A little press

It’s gratifying to see that work in STEAM continues to draw interest. Recently, a University of Phoenix publication featured this blog and the work of several other higher ed folks interested in STEAM including Alan Liu (http://liu.english.ucsb.edu) at the University of California, Santa Barbara, and Michele (http://theatre.msu.edu/index.php/people/faculty/michele-root/) and Robert (https://www.msu.edu/~rootbern/rootbern/Welcome.html) Root-Bernstein of Michigan State University.

See the article here: http://www.facultymatters.com/spring14/moving-from-stem-to-steam/


Koenig’s 1814 steam-powered printing press (Meggs, Philip B. A History of Graphic Design. John Wiley & Sons, Inc. 1998. (p 132))

Artistic Bacteria

Welcome to my first guest post!  Today we’re hearing from Dr. Amy Sprenkle (https://www.salemstate.edu/academics/schools/1046.php?id=736) from my home institution, Salem State University (https://www.salemstate.edu).


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The annual Darwin Festival (http://w3.salemstate.edu/~pkelly/darwin/) coincides with Valentine’s day each year, and I usually invite my microbiology students to create ‘valentines’ by using bacterial cultures that have a macroscopic appearance that is opaque and colorful after growing on an agar plate. This year we shared them at the Darwin Festival.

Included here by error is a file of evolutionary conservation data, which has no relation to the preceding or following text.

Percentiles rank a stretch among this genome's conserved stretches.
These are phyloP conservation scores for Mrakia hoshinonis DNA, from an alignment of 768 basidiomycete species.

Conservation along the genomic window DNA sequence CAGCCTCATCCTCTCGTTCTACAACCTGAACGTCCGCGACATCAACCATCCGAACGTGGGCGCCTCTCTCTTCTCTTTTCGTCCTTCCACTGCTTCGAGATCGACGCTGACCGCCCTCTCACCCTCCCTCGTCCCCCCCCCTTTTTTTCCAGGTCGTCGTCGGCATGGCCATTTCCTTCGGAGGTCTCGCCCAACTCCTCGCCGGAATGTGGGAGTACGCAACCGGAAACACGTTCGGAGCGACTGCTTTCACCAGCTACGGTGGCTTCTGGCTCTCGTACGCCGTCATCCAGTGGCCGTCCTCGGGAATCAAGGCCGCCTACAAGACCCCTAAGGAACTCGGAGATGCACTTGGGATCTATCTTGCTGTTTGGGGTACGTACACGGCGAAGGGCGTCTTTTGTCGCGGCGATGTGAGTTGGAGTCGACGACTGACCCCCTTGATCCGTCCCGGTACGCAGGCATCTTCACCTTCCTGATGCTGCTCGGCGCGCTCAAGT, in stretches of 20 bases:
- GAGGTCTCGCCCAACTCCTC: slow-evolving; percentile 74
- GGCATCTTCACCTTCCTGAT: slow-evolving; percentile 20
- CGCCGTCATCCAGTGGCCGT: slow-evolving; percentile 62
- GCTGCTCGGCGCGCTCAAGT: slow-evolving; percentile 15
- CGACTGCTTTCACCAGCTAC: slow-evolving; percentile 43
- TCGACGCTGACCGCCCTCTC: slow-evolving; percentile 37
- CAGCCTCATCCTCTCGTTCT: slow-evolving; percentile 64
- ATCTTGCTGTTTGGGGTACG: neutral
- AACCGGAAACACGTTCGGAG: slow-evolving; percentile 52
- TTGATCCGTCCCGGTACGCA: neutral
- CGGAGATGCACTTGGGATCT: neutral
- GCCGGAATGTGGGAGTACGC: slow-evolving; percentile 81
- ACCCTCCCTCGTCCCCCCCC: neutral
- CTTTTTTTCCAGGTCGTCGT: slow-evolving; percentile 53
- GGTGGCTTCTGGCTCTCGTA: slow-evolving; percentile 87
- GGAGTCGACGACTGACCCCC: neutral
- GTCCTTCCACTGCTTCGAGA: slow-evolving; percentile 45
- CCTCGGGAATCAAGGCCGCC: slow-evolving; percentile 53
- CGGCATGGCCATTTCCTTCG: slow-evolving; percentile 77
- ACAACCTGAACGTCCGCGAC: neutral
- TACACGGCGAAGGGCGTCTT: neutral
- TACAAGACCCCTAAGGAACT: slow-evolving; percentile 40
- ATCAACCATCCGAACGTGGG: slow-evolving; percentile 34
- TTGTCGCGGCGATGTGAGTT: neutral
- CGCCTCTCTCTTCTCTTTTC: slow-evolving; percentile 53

“But why did you do it?” asked Lisa.

I could come up with many scientific reasons why allowing the students to ‘paint’ with bacteria is a good idea; reminders of the aspects of good aseptic technique, or the study of the interaction of the different cultures as they grow on the plate are just two, but I think the most important reason is that it helps to demystify bacteria, and perhaps break down some ‘germophobe’ walls that have been built in some individuals since childhood. As a microbiologist, I consider germophobes to have a certain lack of intellectual curiosity, and a lack of openness to new ideas, especially in microbiology! Created with Nokia Smart Cam


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Thinking of bacteria as a medium of art, rather than germs to be feared and removed at all costs, makes manipulating them a lot less scary. Not being assessed on the success of the project also makes it more fun and less threatening

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(but many students don’t bother to do the valentine because it’s not required). The best thing in being released from the fear of manipulating bacteria is that it gets one thinking about the ways in which we use microbes to our benefit; in food production and agriculture, bioremediation, biotechnology, and most importantly as a part of our resident microbiota that is so crucial to our health.

Created with Nokia Smart CamFinally, the delayed gratification that comes with making light ‘brush strokes’ with a sterile toothpick to place microscopic cells on the growth medium, and then to come in the next day and see that your sketch idea has bloomed into color and completion is one that applies to laboratory science and experimentation in general. Just finding out if you like the fine motor manipulation, the suspense of the wait, and the excitement and surprise of the result is a good thing to learn early in career exploration, no? You can find much more of the same on the web here: http://www.microbialart.com/more/

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